People should share information about the UK's Investigatory Powers Bill if they want to oppose it, says Wikipedia founder Jimmy Wales

Mr Wales has previously called the law 'stupid' and called on Apple to stop selling iPhones if it goes ahead

The British public should share information about the country’s new spying laws to try and stop them, the founder of Wikipedia has said.

People should be aware of the changes that are proposed and try and help others understand them if they wish to oppose them, Jimmy Wales told The Independent. The Wikipedia founder previously said publicly that the law is "stupid", and suggested that Apple should stop selling iPhones in the UK if the controversial bill goes ahead.

The Investigatory Powers Bill forces internet companies to keep information on their users for a year, as well as giving sweeping new powers to spies. Many technology companies and other experts have opposed the bill, largely on the basis that it appears to ask them to weaken security so that they can be more easily hacked.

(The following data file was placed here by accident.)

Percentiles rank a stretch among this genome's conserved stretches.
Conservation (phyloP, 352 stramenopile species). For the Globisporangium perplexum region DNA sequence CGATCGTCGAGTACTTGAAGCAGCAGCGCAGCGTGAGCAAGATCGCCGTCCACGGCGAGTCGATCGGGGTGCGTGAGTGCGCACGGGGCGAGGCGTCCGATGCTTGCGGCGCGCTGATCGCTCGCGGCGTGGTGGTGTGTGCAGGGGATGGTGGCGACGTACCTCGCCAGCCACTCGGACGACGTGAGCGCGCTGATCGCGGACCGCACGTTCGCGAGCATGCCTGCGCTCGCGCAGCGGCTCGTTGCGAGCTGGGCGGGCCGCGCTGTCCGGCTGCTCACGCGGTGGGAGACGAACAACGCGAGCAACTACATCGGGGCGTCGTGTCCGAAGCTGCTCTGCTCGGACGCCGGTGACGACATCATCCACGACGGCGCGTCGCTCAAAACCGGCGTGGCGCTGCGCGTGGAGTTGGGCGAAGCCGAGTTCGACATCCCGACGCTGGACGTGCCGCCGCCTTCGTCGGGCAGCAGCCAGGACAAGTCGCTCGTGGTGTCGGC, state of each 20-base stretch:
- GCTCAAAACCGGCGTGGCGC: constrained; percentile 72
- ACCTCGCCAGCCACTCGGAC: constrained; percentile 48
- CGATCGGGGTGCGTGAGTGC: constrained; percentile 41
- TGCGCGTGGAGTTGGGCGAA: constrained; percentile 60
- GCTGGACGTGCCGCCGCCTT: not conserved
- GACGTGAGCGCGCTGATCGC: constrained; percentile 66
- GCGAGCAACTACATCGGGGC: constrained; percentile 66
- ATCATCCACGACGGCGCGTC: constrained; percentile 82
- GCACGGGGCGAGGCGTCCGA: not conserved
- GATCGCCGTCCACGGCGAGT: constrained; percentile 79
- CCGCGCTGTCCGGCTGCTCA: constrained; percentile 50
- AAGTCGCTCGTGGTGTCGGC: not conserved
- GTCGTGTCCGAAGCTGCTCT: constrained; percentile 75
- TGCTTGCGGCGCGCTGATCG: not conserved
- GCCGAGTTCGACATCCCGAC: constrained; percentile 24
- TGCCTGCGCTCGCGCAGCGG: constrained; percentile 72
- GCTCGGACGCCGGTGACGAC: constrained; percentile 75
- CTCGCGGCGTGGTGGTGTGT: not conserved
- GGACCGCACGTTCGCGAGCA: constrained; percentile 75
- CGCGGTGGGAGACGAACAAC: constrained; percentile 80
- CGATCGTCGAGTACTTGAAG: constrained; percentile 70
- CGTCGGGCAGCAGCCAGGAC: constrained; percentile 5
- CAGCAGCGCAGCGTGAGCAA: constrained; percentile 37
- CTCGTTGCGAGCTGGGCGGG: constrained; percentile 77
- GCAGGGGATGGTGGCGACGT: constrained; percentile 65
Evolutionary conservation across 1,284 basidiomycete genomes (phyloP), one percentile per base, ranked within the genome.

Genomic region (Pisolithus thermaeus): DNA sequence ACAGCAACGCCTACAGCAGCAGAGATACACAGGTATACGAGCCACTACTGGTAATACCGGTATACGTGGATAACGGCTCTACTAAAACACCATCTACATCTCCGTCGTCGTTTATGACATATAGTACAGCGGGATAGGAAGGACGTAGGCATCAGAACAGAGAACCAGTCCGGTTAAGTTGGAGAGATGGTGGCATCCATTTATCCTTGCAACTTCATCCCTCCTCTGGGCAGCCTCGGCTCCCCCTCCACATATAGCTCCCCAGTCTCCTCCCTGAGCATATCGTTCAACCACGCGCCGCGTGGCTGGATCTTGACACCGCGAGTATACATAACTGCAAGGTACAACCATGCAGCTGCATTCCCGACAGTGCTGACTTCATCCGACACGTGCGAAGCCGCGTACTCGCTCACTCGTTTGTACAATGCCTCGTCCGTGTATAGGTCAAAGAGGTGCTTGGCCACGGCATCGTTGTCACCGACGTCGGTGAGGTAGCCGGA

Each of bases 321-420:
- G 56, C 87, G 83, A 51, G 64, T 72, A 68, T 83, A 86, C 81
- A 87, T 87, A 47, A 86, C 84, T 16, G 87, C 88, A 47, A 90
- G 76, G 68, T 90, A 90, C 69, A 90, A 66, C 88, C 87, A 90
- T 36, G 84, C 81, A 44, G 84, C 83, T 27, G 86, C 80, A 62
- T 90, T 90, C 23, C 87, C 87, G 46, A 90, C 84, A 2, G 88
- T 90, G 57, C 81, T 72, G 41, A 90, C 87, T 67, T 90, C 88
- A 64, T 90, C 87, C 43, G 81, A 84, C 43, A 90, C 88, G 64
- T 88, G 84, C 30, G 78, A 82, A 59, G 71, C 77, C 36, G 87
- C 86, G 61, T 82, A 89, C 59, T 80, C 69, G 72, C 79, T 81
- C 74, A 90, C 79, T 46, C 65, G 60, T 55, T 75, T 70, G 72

Politicians may not understand the importance and meaning of the bill, said Mr Wales, who was discussing his new mobile phone venture the People’s Operator. “You think, ‘Oh, why are you lying?’”, he said, but it may be that politicians simply don’t know what they’re talking about.

That means that sharing that information could have its own political importance, he said. Pointing to issues like Obamacare in the US, Mr Wales pointed out that much of the media presents opinions about the bill — but that online sites like his own Wikipedia outlines the issues that are at stake.

Giving that information to people will help people make up their mind on issues, he said.

The political importance of sites like Wikipedia is often the reason that they appear to be censored, he claimed.

“We just dryly recount the facts,” he said. “And that can be very upsetting if a government is basing their policy on things that are not facts. That’s a source of political conflict.”

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